Over 500K Liberian Women ‘Not Using Modern Method’ of Contraceptive — UNFPA
Monrovia – At least 31 percent of Liberian women, which is more than 500,000, are reported to not be using modern method of contraceptive.
Report by Alaskai Moore Johnson, [email protected]
This was disclosed Thursday, May 30, during anniversary celebrations of the International Conference on Population and Development (ICPD), which turned 25 & the United Nations Fund for Population (UNFPA), which also turned 50. It also coincided with the launch of the State of World Population Report of 2019.
According to the UNFPA Liberia office, these women want to prevent pregnancy but are not using the modern methods to stop themselves getting “unwanted pregnancies.”
This United Nations’ specialized organ further disclosed only 21 percent of those women of reproductive ages (15 – 49) have access to modern methods of family planning.
They also sadly disclosed that everyday more than four women die from preventable causes during pregnancy and childbirth while some of those who survive are left with infections and insures including Obstetric Fistula.
These findings are made at the time when there are reports of sexual violation of girls, some of which are highlighted in the State of World Population Report 2019.
The 2019 State of the World Population Report reflects on the current state of sexual and reproductive health and rights 50 years after the UNFPA was established.
The report offers a look at the key moments for sexual and reproductive rights across five decades, from the discovery of the HIV to the Commission on the Status of Women’s call to end child marriage. It highlights political changes around population policy, such a shift in focus from controlling population to expanding human rights and reproductive choices.
While progress has been made over the past five decades, “hundreds of millions of women today still face economic, social, institutional and other barriers that prevent them from making their own decisions about whether, when, how often and with whom to become pregnant.”
Making remarks at their 50th anniversary and launch of the Report, Dr. Bannet Ndyanabangi, UNFPA Representative in Liberia, stated that by 1969, the world population reached 3.6 billion, up about 1 billion from only 17 years earlier. Fertility rates worldwide then were about double what they are today. “At that time there was population bomb fear and it was predicted that it will lead to mass starvation and a dying planet,” he added.
“It was in that context in 1969 that UNFPA was established to advise developing countries about the social and economic implications of population growth and to support national population programs, which began dispensing contraceptives on an unprecedented scale,” Dr. Ndyanabangi said.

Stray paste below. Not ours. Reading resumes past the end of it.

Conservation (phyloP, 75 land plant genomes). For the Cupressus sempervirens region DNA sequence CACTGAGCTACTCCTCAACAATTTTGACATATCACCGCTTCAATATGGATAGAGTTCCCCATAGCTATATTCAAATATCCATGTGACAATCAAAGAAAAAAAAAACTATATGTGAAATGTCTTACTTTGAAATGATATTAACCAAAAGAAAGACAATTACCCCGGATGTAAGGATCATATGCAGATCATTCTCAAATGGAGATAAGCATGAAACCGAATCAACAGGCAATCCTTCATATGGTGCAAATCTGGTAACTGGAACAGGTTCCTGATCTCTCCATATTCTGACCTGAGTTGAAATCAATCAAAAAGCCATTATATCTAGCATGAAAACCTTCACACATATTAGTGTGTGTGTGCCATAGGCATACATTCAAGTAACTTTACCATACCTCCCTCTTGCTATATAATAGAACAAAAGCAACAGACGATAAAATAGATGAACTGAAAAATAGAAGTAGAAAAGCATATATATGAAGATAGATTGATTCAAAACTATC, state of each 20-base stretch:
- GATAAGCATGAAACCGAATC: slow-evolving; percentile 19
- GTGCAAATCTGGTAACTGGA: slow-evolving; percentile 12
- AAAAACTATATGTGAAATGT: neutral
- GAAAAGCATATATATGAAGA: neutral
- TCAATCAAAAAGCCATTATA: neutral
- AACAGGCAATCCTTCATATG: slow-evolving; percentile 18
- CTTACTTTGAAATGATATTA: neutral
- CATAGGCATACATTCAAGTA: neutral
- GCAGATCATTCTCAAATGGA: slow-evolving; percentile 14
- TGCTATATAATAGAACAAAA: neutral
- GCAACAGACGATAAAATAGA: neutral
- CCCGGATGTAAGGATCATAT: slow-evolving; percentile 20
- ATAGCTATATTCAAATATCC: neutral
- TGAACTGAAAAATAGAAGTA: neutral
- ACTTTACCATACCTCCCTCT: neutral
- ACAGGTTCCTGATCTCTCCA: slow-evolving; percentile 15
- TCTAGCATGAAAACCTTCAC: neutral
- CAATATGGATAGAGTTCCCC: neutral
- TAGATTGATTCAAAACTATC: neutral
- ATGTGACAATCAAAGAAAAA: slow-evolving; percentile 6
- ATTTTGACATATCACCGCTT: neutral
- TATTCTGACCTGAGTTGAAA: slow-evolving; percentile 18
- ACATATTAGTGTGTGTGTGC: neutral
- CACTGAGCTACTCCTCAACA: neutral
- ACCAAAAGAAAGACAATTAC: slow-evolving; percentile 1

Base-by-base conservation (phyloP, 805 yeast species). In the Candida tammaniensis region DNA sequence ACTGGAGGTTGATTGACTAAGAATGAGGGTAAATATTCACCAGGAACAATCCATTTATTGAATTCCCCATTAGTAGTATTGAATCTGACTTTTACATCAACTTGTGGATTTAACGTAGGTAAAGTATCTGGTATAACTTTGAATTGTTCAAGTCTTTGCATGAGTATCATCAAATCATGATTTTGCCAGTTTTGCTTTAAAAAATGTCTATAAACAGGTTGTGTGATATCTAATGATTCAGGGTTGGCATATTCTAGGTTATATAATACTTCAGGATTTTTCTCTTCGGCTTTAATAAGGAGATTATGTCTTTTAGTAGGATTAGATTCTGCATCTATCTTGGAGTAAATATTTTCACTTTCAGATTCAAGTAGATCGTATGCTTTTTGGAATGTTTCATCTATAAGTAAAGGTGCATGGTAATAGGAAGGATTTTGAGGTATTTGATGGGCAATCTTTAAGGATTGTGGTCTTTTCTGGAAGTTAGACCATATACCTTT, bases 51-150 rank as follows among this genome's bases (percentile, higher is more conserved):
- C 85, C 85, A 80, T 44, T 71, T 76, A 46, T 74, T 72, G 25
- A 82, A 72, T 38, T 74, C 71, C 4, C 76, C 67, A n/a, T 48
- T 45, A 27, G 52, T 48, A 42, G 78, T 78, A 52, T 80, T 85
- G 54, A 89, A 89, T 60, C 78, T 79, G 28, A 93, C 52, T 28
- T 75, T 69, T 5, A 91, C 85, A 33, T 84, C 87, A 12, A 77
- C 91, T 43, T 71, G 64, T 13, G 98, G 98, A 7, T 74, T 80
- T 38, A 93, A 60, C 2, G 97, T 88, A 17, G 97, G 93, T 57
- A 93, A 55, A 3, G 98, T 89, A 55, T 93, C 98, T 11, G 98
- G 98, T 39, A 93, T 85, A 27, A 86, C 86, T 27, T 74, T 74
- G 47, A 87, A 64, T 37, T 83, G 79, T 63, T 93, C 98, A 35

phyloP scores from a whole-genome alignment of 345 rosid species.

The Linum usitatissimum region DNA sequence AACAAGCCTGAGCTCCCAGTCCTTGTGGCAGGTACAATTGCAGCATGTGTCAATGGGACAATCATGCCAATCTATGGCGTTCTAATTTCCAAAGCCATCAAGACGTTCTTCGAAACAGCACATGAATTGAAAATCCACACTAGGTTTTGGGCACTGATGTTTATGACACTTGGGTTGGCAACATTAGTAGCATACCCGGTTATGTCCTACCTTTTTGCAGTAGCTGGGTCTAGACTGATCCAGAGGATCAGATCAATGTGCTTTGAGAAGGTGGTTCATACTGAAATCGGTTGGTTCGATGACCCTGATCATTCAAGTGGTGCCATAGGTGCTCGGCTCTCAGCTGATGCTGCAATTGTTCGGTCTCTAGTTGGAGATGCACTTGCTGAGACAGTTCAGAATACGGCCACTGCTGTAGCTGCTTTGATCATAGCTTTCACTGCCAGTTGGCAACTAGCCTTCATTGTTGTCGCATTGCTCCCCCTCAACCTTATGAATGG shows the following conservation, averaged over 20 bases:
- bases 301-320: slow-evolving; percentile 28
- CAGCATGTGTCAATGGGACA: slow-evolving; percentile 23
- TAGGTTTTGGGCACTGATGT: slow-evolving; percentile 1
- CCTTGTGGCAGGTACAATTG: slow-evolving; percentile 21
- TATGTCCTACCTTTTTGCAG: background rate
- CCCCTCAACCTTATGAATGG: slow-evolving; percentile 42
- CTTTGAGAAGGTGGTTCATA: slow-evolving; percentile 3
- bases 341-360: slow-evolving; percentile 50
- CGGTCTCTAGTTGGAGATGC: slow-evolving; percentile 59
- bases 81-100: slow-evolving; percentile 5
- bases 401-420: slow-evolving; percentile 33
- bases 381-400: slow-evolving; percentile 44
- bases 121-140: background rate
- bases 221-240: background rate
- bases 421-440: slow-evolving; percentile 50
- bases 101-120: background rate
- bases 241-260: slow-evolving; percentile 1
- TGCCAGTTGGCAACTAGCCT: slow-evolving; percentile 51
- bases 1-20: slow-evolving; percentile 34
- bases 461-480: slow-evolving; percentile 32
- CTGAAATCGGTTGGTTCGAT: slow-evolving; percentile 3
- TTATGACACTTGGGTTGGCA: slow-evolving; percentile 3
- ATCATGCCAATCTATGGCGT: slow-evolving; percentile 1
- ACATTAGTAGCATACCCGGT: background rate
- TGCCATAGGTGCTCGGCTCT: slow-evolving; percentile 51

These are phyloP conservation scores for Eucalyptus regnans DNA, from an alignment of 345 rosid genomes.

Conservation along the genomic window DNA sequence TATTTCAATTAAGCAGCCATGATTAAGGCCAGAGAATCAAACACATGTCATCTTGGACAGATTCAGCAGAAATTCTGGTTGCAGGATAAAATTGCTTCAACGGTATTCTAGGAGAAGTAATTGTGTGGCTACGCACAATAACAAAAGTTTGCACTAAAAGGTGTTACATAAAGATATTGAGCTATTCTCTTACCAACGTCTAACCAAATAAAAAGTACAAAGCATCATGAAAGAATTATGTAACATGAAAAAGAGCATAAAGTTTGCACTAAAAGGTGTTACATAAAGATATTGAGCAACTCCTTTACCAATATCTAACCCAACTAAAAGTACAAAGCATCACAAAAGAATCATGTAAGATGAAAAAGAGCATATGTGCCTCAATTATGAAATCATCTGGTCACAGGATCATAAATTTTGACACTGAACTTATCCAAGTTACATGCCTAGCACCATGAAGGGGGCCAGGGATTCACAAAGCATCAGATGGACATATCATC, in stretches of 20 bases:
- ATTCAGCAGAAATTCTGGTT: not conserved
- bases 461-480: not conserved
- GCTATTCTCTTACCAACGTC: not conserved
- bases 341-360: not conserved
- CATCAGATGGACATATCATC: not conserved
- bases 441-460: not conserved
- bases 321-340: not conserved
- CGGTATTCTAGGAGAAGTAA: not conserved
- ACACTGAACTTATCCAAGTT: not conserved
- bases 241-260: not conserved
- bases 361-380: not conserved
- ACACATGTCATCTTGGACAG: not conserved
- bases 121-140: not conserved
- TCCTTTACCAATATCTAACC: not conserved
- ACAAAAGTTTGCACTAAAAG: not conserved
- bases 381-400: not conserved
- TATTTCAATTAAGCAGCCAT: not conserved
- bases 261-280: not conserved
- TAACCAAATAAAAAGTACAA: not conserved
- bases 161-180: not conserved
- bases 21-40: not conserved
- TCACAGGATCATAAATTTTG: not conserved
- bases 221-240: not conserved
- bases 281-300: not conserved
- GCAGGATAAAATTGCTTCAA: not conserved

The UNFPA Country Representative further stated that since its creation in 1969, UNFPA has led a multilateral effort to help women in developing countries navigate through an ever-changing landscape of barriers to their reproductive rights. “This effort gained new momentum and inspiration in 1994, when 179 governments gathered in Cairo, Egypt for the International Conference on Population and Development and forged a plan for sustainable development grounded in individual rights and choices and the achievement of sexual and reproductive health for all.
Also speaking, Swedish Ambassador Ingrid Wetterqvist spoke about her government’s Feminist Foreign Policy, which speaks that equality between women and men is a fundamental aim of Swedish foreign policy.
Before she officially launched the 2019 Report, Vice-President Jewel Howard-Taylor, reminded the audience, including the development partners that the 2019 report shows that while much has been attained, much more remains to be done in fulfillment of UNFPA’s key role – “as the lead UN agency for delivering a world where every pregnancy is wanted, every childbirth is safe and every young person’s potential is fulfilled.”
“This agenda which stipulates the pursuit of rights and choices for all is ongoing, with new challenges emerging constantly. Some of these challenges are questions about what the future holds in terms of changes in population growth, contraceptive use, sexual and reproductive health and women’s rights and responsibilities. The answers and plans of action will be determined by not only the ability of women and girls to aspire to achieve their full potential as members of their societies; but will be determined by the National Political will of Leaders the World over and by how both Governments and Civil Society Actors consider the ICPD achievements and remain committed to addressing the shortfalls. Sadly, our Nation Liberia, is an example of the critical need for a strong political will across all sectors to implement programs previously committed to; especially for gender equity and the elimination of negative social customs such as FGM from our social spaces. It is my hope that the example as indicated will provide an added impetus to the UN Family to further engage and ensure that the commitments are realized and goals met.”